Tel Aviv stocks reversed to gains on the last day of the truncated trading week yesterday after a stable opening on Wall Street countered losses that had plagued much of the session.
By the way, the Tel Aviv Stock Exchange has launched an exhibition of 100 globes on Rothschild Blvd. in Tel Aviv, each prepared by an artist for one of the large-cap companies on the TASE. The New York Stock Exchange, London Stock Exchange and Nasdaq are represented too. (see picture)
The TA-25 index finished 0.9 percent higher at 1,130.4 points after spending most of the day below water. The broader TA-100 index gained 0.8 percent to 1,095.4 points, and tech stocks advanced 0.4 percent.
Trading for the week ended yesterday because of the Sukkot holiday, so the expiry of options on the TA-25 index was brought forward from Thursday to Tuesday. The expiry was lively and subsequent trading even livelier: Turnover at the expiry was NIS 1.3 billion, which climbed to NIS 3.2 billion for the day.
Investors had a chance on Tuesday to react to the Bank of Israel's announcement the day before that it was leaving interest rates unchanged at 4.0 percent. The interest rate gap between the shekel and dollar is therefore 0.75 percent after the U.S. Fed lowered its federal funds rate by half a percent to 4.75 percent.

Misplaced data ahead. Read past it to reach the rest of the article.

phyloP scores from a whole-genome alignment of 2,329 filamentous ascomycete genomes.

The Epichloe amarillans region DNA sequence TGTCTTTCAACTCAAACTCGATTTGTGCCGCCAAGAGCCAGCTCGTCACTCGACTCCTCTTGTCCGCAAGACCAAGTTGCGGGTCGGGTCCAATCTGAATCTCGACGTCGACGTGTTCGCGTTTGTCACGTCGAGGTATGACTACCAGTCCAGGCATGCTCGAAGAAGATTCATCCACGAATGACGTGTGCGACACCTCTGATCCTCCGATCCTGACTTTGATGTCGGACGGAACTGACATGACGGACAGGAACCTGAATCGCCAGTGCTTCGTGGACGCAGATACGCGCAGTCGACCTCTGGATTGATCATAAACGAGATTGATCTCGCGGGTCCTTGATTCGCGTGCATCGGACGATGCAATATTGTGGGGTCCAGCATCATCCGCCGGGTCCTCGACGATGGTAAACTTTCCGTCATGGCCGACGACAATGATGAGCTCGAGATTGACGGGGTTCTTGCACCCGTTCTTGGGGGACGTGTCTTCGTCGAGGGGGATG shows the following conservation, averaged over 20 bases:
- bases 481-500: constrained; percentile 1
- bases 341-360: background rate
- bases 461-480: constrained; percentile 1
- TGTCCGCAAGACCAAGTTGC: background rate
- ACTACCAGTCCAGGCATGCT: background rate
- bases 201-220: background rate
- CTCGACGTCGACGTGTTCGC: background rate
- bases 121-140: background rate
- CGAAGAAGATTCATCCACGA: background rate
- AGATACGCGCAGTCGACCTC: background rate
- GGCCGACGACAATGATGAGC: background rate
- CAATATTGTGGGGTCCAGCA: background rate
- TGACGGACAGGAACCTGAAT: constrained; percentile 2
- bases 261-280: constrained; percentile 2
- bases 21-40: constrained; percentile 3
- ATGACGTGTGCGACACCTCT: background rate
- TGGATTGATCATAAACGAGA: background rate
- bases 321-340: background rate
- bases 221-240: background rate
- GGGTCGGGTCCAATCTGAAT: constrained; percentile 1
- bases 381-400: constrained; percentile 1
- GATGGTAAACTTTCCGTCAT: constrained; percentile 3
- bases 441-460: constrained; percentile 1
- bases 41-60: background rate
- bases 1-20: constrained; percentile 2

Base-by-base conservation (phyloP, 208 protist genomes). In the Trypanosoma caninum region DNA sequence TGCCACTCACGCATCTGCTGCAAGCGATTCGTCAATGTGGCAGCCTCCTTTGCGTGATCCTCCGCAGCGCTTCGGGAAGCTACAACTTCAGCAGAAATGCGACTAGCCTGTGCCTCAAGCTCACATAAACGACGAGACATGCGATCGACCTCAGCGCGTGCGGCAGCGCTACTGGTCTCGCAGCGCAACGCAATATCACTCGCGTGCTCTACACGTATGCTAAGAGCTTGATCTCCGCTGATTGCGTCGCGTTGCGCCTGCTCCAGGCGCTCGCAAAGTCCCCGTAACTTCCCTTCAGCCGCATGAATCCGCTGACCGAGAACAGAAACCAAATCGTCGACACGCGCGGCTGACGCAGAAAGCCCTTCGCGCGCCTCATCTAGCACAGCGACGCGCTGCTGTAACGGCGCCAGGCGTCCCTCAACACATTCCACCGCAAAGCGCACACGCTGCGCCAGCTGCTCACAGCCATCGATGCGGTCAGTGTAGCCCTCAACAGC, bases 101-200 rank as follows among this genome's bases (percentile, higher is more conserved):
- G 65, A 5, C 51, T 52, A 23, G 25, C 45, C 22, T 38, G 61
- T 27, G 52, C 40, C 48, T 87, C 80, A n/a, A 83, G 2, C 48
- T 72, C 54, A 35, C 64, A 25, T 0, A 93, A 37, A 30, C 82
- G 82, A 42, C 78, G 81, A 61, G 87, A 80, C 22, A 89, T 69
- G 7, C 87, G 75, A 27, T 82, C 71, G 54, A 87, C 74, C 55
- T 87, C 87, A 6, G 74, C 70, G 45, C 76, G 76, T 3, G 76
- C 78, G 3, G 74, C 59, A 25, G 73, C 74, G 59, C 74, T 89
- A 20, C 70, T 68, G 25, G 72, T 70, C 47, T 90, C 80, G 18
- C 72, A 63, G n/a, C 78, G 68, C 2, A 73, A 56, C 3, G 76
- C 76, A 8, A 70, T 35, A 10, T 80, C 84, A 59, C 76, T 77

Analysts note that Israel is still subject to inflationary pressures. From the start of 2007, the consumer price index has risen by 2.8 percent, while the Bank of Israel's government-set range of price stability is 1 percent to 3 percent.
Yet the central bank elected not to raise interest rates (and New York-based investment bank Merrill Lynch yesterday predicted that it won't raise Israeli interest rates at all this year). That's good news for investors because the lower interest rates are, the less attractive bank deposits are, which makes stocks look better.
Among stocks, usually the Banks-5 index is a good gauge of the market mood, but yesterday it retreated against the trend, closing 0.6 percent lower. Shares of Bank Hapoalim edged down by 0.1 percent and Bank Leumi stock lost 0.9 percent.
Discount Bank lost 0.6 percent even though Deutsche Bank upgraded it to Buy and set it a 12-month price target that's 18 percent above its opening share price yesterday.
The Real Estate-15 index added 1 percent; weighty Africa Israel climbed 2.8 percent and Gazit Globe gained 1.8 percent. Delek Real Estate lost 1.7 percent, however, on reports that its deal with Swiss company Jelmoli is falling apart. Yitzhak Tshuva's Delek Group reportedly demands a discount on the transaction price. Delek Group shares rose 1.4 percent.
While on real estate, Kardan NV shot up 5 percent on news that Discount Bank is investing in Kardan group company KFS.
Moving onto broad-market stocks, engineering company Baran jumped 7.4 percent on heavy turnover of NIS 12 million after revealing an agreement to allocate 12.5 percent of the company to a Russian investor for NIS 95 million.
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